AT&T (NYSE:T) received the final go-ahead for its acquisition of Leap Wireless Thursday, after regulators approved the deal with conditions in place to protect consumer interests. The acquisition gives AT&T a well-known prepaid brand in Cricket and high-frequency AWS (1.7/2.1MHz) and PCS (1.9MHz) spectrum assets to bolster its LTE network in key markets. However, it will have to divest some of the acquired licenses in 12 markets, mostly in Texas, to ensure that competitors have access to sufficient spectrum. In order to avoid spectrum hoarding, the FCC has mandated that AT&T deploy LTE services on the acquired spectrum within 12 months of closing. AT&T’s commitment to putting Leap’s unused spectrum to quick use, together with the agreed-upon spectrum divestitures, helped alleviate anti-competitive concerns that regulators had about the merger. The transaction has already received the consent of Leap’s shareholders in October 2013, and should be closed soon.
Once the deal closes, AT&T will look to leverage its wider LTE coverage and Cricket’s more-established prepaid brand to gain market share in the prepaid segment. More importantly, the acquisition gives AT&T high-frequency spectrum bands, which have higher data capacity than lower bands. This complements AT&T’s sub-1GHz spectrum holdings well, allowing it to boost its LTE data capacity in high-traffic urban regions and thwart rising postpaid competition from T-Mobile, Verizon (NYSE:VZ) and Sprint (NYSE:S).
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Focus shifting to prepaid
With the high-end smartphone market largely saturated and postpaid subscriber growth slowing, the top four in the U.S. wireless industry are increasing their focus on the prepaid market. While some are looking to consolidate the prepaid market, others are adding popular smartphones to their prepaid lineup and revamping their pricing strategy to gain market share. Over the past year, two big mergers have happened in the prepaid segment. Apart from AT&T’s acquisition of Leap, there was the T-Mobile/MetroPCS reverse-merger which was completed last year. Sprint started offering the iPhone on its Boost prepaid platform late last year, having already introduced it on its other prepaid brand, Virgin Mobile, in mid-2012. Even Verizon, which has traditionally focused more on postpaid and so far kept its prepaid plans 3G-only to avoid postpaid cannibalization, tweaked its prepaid pricing strategy to include lower data tiers and attract more prepaid subscribers. 
This has left many tier-2 carriers vulnerable as the bigger carriers leverage their wider network coverage to good effect. Last quarter, Leap lost around 92,000 prepaid subscribers to end the year with a subscriber base of just 4.55 million – down from about 5.3 million at the end of 2012. Meanwhile, Verizon, AT&T and Sprint all gained prepaid subscribers over the past year. AT&T’s acquisition of Leap will allow the carrier to leverage its bigger scale and nationwide coverage to stabilize Leap’s prepaid base as well as stave off competition from rivals such as T-Mobile, which has emerged a much stronger prepaid player following its merger with MetroPCS. While Leap’s network covers about 96 million people in the U.S., AT&T’s reaches about 308 million. In 4G LTE, the difference in coverage is even wider with AT&T’s network covering more than 13 times as many people as Leap’s. AT&T’s nationwide coverage gives the new Cricket brand a much better chance at gaining from the remaining wireless growth in prepaid.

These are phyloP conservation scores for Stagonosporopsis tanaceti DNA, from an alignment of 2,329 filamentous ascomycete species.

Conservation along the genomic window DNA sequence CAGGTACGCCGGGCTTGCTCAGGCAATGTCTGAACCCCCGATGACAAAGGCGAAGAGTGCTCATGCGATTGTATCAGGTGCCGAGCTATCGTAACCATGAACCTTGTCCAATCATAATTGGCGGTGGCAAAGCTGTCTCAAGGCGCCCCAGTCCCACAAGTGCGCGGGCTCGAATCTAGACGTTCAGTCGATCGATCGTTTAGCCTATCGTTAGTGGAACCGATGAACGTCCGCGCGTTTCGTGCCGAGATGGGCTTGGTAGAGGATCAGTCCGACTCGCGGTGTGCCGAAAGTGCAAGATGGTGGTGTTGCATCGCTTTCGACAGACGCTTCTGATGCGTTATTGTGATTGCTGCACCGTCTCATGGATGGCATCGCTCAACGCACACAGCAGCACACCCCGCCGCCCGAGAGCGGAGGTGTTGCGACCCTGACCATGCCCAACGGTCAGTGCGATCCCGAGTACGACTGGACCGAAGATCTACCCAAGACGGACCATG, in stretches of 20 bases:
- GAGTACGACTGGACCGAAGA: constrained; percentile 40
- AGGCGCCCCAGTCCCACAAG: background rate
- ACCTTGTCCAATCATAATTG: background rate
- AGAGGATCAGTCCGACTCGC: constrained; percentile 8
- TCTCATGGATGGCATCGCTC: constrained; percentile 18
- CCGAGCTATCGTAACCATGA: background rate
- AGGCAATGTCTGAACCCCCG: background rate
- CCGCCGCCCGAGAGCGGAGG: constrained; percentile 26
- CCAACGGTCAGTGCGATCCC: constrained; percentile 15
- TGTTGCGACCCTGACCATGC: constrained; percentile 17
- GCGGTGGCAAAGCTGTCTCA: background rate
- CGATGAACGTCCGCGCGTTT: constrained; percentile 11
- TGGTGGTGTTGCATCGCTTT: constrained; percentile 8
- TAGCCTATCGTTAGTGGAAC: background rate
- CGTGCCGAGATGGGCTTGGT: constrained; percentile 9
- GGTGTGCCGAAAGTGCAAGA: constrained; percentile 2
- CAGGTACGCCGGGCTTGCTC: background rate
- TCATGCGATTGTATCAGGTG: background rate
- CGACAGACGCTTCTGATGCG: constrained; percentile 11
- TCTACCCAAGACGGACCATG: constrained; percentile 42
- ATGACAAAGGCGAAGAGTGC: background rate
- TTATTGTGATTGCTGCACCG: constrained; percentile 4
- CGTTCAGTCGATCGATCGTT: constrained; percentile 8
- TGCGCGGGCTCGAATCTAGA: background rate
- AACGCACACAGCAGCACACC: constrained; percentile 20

Leap’s high-frequency spectrum to drive ARPU growth
However, the prepaid potential isn’t the biggest reason why AT&T has bought out Leap. AT&T’s merger with Leap will give it only 4.6 million prepaid subscribers and boost its prepaid share to 4% of the overall market. At its current ARPU levels, Leap will add less than $3 billion, or about 2.3%, to its top line. Moreover, Leap’s EBITDA margin in 2013 was about 14% – a good 25 percentage points less than AT&T’s. AT&T’s scale may allow the combined entity to potentially increase prepaid market share, procure handsets at lower costs and generate operational synergies in sales and advertising. But given that prepaid alone is a small part of AT&T’s business (less than 5% of overall wireless revenues by our estimates), the value addition from Leap’s prepaid business is relatively small. Where AT&T will be looking to derive the most value out of Leap is in the smaller carrier’s complimentary spectrum assets that it plans to put to use in bolstering its LTE network.
Leap has high-frequency spectrum assets in the PCS and AWS bands covering 137 million people – about 45% of the U.S. population. Almost a third of this spectrum with a coverage of about 41 million people, is currently lying unused. As AT&T transitions Leap’s customers to its own network and shuts down the smaller carrier’s CDMA service, it will essentially re-farm almost all of Leap’s spectrum for LTE purposes. Leap has started building out a LTE network but it covers only about 21 million people currently; so AT&T will incur significant CapEx in laying out the rest of the network and shutting down CDMA gradually. However, given the higher data capacity of the acquired spectrum bands, AT&T should realise the benefits of having a more robust data network in peak-traffic urban areas. With AT&T’s shared data plans seeing good adoption, the carrier will look to generate higher postpaid ARPU from the increased data usage that 4G LTE and the high-frequency bands should help drive.Notes:
- Verizon cuts prepaid prices, data allotments with new ‘AllSet’ plans, FierceWireless, March 3rd, 2014 [↩]